• We consume far more than our equitable share of the world’s resources, it’s time we cared a little more about those less fortunate.

    Claiming humanitarian aid all ends up in the hands of corrupt officials is just a cop out – when that is the case we need to be a little bit cleverer about how the aid reaches its intended recipients. Let’s not forget, while the majority of people in the US and the UK are overweight the majority of people in the third world struggle to consume enough calories to survive. How often does and obese person think about a child going to bed hungry when they devour yet another super-sized fat food meal? Not often enough is the answer. Shame on them.

  • Increasing humanitarian aid to poor countries with massive corruption should not be tolerated.

    When a developed country like the United States supports a poor country, it is most likely that the money sent by the US is already in the pocket of corrupt leaders. If that happens, people will not truly benefit but only few individuals. Indeed, supporting other countries which is known for massive corruption is not an ideal thing to do. However, if corruption is minimized, humanitarian aid should be increased. But for now, it is not advisable to do.

  • Hear Me Out, "Yes" People!

    I think that aid should be decreased, because it often ends up doing nothing but fattening the wallet of a dictator, or worse, sitting at an airport until it rots. But that's only a cop-out if you provide no alternative. Those who would "teach a man to fish," rather than give him one, would do well to support initiatives that invest in small business and sustainable development in third-world countries. An example is the Acumen Fund (check it out at http://acumen.Org/). Philanthropy, too, provides a real alternative to traditional aid's pitfalls; look at the astonishing volume and scope of work completed by the Bill & Miranda Gates Foundation (http://www.Gatesfoundation.Org/). Charity is good; there is a better way.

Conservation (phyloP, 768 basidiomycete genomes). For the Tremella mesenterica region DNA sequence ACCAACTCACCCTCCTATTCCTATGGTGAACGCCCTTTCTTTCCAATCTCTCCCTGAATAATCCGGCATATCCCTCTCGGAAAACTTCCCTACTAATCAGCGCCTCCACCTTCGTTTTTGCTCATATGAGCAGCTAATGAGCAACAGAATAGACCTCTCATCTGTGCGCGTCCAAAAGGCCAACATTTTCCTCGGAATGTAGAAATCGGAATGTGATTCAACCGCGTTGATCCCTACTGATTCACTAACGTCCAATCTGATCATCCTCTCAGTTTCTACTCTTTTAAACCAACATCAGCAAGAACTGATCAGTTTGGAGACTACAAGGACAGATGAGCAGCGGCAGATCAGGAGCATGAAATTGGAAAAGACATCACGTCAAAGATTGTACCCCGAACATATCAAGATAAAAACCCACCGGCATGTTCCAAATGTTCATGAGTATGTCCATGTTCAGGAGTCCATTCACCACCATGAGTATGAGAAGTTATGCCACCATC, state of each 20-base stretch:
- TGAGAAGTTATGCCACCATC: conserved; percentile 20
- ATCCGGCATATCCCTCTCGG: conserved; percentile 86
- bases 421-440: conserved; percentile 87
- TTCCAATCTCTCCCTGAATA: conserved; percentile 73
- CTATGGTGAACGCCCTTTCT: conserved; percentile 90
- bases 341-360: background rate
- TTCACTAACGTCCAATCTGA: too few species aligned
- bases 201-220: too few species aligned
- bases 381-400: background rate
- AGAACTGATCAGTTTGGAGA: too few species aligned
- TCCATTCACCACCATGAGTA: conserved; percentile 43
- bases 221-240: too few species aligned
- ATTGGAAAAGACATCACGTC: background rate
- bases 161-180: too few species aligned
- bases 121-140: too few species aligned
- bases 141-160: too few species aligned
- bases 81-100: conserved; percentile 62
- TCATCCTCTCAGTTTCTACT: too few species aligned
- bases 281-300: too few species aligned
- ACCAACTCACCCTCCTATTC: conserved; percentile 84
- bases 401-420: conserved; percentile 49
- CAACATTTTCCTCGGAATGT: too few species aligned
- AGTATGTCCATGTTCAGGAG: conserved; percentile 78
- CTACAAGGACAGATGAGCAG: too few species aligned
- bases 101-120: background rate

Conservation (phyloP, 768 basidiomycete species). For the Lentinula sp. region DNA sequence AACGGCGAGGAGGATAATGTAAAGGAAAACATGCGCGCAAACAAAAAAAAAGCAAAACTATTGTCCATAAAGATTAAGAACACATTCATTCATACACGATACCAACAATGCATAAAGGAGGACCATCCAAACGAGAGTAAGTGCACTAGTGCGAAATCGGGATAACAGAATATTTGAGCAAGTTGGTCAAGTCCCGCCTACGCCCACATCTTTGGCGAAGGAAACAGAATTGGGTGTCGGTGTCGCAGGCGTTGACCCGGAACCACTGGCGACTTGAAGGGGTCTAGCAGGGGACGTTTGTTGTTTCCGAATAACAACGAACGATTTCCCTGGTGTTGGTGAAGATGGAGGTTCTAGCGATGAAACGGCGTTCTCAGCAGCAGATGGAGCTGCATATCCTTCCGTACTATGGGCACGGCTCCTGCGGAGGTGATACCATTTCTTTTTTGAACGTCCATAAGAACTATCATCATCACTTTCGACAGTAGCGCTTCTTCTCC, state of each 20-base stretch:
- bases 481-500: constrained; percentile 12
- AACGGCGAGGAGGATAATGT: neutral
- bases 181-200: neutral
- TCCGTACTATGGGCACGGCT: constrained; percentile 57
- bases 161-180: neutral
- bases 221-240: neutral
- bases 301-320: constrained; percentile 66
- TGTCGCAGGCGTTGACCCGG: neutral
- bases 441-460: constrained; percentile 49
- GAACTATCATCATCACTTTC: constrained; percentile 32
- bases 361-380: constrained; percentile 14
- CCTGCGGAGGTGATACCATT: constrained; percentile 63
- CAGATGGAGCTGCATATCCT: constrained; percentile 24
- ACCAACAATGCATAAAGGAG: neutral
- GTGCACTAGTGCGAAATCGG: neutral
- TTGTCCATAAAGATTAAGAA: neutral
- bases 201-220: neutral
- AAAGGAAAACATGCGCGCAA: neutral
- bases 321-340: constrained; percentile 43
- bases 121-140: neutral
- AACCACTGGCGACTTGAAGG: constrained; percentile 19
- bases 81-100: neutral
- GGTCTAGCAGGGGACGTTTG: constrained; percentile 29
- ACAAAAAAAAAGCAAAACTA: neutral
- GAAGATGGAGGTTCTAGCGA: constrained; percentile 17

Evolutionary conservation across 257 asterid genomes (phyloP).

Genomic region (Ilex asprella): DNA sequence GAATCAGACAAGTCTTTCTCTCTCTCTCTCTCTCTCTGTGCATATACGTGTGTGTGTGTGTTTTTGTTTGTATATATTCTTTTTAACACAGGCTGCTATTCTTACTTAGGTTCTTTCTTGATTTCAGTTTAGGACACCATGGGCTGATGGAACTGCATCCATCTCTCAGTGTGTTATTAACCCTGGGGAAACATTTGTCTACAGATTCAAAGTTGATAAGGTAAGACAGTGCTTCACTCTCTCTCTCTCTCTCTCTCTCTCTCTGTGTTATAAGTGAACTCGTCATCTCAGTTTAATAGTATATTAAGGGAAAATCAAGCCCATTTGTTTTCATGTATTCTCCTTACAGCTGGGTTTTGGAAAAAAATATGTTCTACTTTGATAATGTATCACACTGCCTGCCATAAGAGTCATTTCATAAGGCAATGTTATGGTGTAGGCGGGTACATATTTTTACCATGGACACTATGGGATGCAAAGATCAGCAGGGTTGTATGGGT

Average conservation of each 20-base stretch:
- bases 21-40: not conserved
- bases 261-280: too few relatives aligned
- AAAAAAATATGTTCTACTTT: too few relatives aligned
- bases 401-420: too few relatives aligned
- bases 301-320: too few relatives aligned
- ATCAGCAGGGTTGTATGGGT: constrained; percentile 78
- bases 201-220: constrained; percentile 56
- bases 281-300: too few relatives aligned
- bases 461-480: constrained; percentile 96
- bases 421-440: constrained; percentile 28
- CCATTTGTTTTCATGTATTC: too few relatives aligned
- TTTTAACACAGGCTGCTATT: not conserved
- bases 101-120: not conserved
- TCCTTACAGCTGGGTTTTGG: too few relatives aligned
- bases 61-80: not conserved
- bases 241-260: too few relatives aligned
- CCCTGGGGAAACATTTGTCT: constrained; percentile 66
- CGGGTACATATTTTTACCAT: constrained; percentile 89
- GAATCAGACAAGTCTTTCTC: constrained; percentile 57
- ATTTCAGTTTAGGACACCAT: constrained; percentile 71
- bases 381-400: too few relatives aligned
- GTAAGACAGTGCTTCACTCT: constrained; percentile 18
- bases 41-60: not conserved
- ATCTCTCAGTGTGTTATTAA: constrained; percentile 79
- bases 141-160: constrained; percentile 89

• If it went to the right people, yes (with life skills training)

    Unfortunately, humanitarian aid is typically gobbled up by the corrupt government holding the people down in the first place. To increase aid would be to increase the power and resources of the oppressors. If we could guarantee the right people could receive the aid with training on how to sustain a livable way of live, then I'd be in favor of the increase.

  • Look at Egypt

    This wouldn't make sense. The money doesn't even get to the people, and the earthquake in Haiti received lots of donations, not even half got to the Haitians. The government will get that money and further oppress their people, yes we are contributing to the problem. We cannot support other countries before ourselves. We are in way too much debt to support this idea.

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